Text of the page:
Although the last two years have been a trial by fire for the manufacturing industry, SencorpWhite is determined to succeed, and will continue to lead its sector with innovation and an exemplary company culture
SencorpWhite began over 70 years ago. Its journey has been one of acquiring businesses with unique capabilities, such as AccuSeal, which specializes in sealing technology, and Intek and Minerva, warehouse automation businesses, which were purchased in 2016 and 2017 respectively, to name a few. Corey E. Calla, CEO, and Doug Beaton, COO, provide insight into a company that has continually strived to deliver manufacturing best practices, dependability, and safety to a wide range of industries.
Scott Boyson, the company’s Marketing Director, gives us a closer look at the businesses. “SencorpWhite is an industry-leading designer and manufacturer of advanced storage systems, thermoformers, sealing machines, and automated warehouse solutions. We offer tailored solutions with in-house engineering, design and manufacturing capabilities, and on-site maintenance and service with field service engineers located throughout the United States. We specialize in five main product categories: thermoforming machines, automated storage and retrieval systems, medical pouch and tray sealers, automated clamshell and blister sealing machines, and supply chain execution (SCE) software.
“In total, SencorpWhite is the parent company of five business units: Sencorp Systems, White Systems, CeraTek, Accu-Seal, Ascent Warehouse Logistics, and a factory-direct parts and service team,” says Scott.
Passion for people
The reason for operating such a wide diversification of businesses is to ensure that if one company appears to be facing financial challenges, the other businesses can be depended upon to carry it through market lulls, which has been particularly beneficial throughout the last two years. “We also move folks within the plant to help out in the areas where we’re seeing growth,” shares Corey.
“Despite this extensive range of companies, our main objective here is to focus on our employees,” Corey continues. “We would have nothing without this team. I try to remind them as often as I can that the business succeeds because of them. We could have the greatest products, but they don’t build themselves. We need our smart people to create the processes, and sometimes the automation, to have repeatability across the product lines. It’s all about our people. We want to become the best manufacturer, and the best place to work on Cape Cod, MA. Although it’s a small community, and we don’t have a lot of people to pull from, we want to make sure that we attract the best, grow the best, and keep the best,” he says.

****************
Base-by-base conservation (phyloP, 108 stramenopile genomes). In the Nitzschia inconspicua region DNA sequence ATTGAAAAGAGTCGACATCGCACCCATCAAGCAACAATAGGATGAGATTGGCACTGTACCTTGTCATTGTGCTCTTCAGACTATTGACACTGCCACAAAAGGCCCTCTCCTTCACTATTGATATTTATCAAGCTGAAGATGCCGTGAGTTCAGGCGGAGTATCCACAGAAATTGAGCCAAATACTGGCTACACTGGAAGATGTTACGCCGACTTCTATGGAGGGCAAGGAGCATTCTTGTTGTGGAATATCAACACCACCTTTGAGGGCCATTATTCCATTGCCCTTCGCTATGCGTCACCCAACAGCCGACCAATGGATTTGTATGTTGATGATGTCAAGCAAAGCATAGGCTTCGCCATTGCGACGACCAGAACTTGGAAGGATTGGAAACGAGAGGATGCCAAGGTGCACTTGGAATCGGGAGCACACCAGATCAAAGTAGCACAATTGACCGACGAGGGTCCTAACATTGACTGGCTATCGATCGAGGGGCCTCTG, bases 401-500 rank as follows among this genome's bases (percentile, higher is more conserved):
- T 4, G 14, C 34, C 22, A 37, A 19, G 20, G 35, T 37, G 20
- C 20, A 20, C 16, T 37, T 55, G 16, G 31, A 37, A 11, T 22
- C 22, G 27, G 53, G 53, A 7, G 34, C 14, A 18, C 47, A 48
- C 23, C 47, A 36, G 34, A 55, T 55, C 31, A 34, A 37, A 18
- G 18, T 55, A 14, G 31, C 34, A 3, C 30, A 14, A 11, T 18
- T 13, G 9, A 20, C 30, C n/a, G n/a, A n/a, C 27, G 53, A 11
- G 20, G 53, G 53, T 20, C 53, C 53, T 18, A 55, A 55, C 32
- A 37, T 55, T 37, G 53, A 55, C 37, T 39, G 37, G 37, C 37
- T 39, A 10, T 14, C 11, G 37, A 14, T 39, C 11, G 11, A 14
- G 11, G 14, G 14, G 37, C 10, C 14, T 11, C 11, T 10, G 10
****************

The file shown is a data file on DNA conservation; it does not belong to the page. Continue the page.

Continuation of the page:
Over the last two years, the company has taken its passion for people to new heights in an effort to shield both its employees and customers against the consequences of Covid-19. Corey, having moved to SencorpWhite from Honeywell Intelligrated, a high-speed conveyor manufacturer for high-speed distribution customers like Amazon, was presented with two opportunities to ensure business could continue as smoothly as possible during a time when many manufacturers were forced to shut down. “We had seen on the national news that Honeywell had won a large contract for making n95 masks for the national stock pile. So we reached out to the President of the company to find out if there was a way in which we could assist him with such high demand. This resulted in us retrofitting one of our thermoformers to make the base layer of the masks. He then came to investigate our machines, which are capable of doing one million masks a month, and Honeywell Intelligrated subsequently bought a number of machines from us to help them with their efforts,” he says.
In the second instance, the company created and adapted some products in the grocery collection sector with the help of its White Systems business. “When the pandemic hit, many families turned to ordering online, and would then pick up their order in store. So, we created a storage buffering application for the front of the store to ease congestion when there were up to 10-to-12 times more orders to store. When someone pulled up outside, they would enter the order number, and the carousel would spin and deliver that number to the attendant, who would then take it to the customer. We’re looking to do more of that as online sales continue on an up-hill trajectory.”